> i'm no big math cheese. thanks for even considering > the possibility.
All is relative. You're a big enough cheese for math-teach I think. We're kinda podunk.
> i have no idea who "amy" is. are you "hiding behind" > her to justify blanket insults to "math teachers" > (they lack communication skills, don't like math, are > really quite stupid, etcetera)? beats me.
Any strong discipline, planning to stay in the game for the long haul, tends to incorporate a counter discourse or counter culture that challenges it to remain true or die.
Strong internal debates, sparring, keeps the players healthy, ready to face another day in a sometimes difficult and competitive arena.
Or then there's the "falling prey to marauding outsiders" template, which I've also been featuring as in my "carving up the math teacher portfolio and handing it around to more competent disciplines" model (I expect only a few flagship schools to experiment in this way, testing the waters before others jump in).
You've heard of John Taylor Gatto right? He's kind of a model of the insider agitator (teachers keep giving him awards for talking like a subversive). Ralph McGehee another prize winning dissenter, from another walk of life (author of 'Deadly Deceits').
It's not simply trolling if it's done expertly. Polemics, a branch of rhetoric, used to be considered a high art. But maybe because we've seen such poor quality politics on TV for so long, we just blanket label it "mud slinging" and tune out.
In earlier years, I've done my best to establish my credentials as a rhetoritician, talking about how its OK for teachers to offer up political views in the context of kids learning debating skills, what's a fallacy, what's a legitimate argument. We talked a lot about GWB's service record (I salute him for escaping the killing fields of Vietnam, a damaging psychopathic experience for this country which many patriots resisted or countered, from across the political spectrum).
> can't see why you'd want to post such messages in a > list of math teachers
Do you see why yet?
Amy = Amy Edmondson, studied under MIT crystallographer the late Arthur Loeb, then at Harvard (Loeb a friend of M.C. Escher and his son George). She got roped in to writing about such as A & B modules for Springer-Verlag, making a handsome little 'A Fuller Explanation' based on the content of Fuller's 'Synergetics' (for which Loeb wrote an intro).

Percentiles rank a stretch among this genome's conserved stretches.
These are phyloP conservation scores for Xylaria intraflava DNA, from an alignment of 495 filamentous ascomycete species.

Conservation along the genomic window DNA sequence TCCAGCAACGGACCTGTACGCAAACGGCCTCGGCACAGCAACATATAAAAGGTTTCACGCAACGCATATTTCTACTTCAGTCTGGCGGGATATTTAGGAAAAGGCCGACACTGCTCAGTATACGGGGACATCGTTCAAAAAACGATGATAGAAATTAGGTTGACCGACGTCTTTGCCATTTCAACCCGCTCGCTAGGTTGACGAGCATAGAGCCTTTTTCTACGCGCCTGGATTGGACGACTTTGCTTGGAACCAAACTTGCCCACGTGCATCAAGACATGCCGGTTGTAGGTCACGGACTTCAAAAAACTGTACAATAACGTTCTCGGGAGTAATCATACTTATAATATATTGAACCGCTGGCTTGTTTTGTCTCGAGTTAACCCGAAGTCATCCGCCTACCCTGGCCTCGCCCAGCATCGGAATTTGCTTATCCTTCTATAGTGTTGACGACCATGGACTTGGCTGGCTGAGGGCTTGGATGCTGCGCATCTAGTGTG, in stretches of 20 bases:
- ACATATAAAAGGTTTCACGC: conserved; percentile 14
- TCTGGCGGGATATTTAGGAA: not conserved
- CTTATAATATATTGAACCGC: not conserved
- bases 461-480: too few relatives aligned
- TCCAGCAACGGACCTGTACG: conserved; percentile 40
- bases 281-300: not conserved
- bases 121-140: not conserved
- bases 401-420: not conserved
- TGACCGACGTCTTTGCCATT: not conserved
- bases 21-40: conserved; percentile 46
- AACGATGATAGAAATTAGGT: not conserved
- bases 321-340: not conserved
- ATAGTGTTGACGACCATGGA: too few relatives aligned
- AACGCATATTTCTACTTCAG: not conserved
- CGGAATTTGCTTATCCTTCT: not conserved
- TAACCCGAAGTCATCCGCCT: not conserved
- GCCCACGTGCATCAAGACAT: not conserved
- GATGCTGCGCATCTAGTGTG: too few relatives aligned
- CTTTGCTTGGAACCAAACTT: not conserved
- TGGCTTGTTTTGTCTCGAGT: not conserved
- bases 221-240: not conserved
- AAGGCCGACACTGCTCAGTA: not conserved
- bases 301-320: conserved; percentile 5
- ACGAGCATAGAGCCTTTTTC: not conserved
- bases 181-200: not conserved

It went over like a lead balloon, Amy's book, though the buckaneer die-hards like me liked it.
Probably because a lot of this stuff is just so trivially easy it hurts mathematician egos to read it. Feels too condescending (not enough difficult cryptic notation) or, in the case of Fuller's magnum opus, feels overblown (Coxeter's reaction -- because no one told him it's actually quite economical and stark as *philosophy* -- an "extraordinary grammar" as we Wittgensteinians say).
You know who Coxeter is right? Famous geometer? The guy to whom Bucky dedicated Synergetics?
I thought cuz you said you'd looked into A & B modules at one time, I could get away with some name dropping, some allusions to our elitist little counter-culture. Charming and beautiful Amy tried to jump through the hoops, to do it a way the math teaching community might willingly accept.
I've learned from her example i.e. seen how that didn't work.
> even if you believe they're true. we've already got > a world-class troll in mikegold; why try to compete?
I focus more on math content than MPG does. In addition to the easy on-ramp to geometry, I've got the whole math-through-programming schtick, centered around Python. Plus I demo this stuff in the field, publish class write-ups to the various math groups, like edu-sig in Python Nation. I walk my talk, to a very high degree.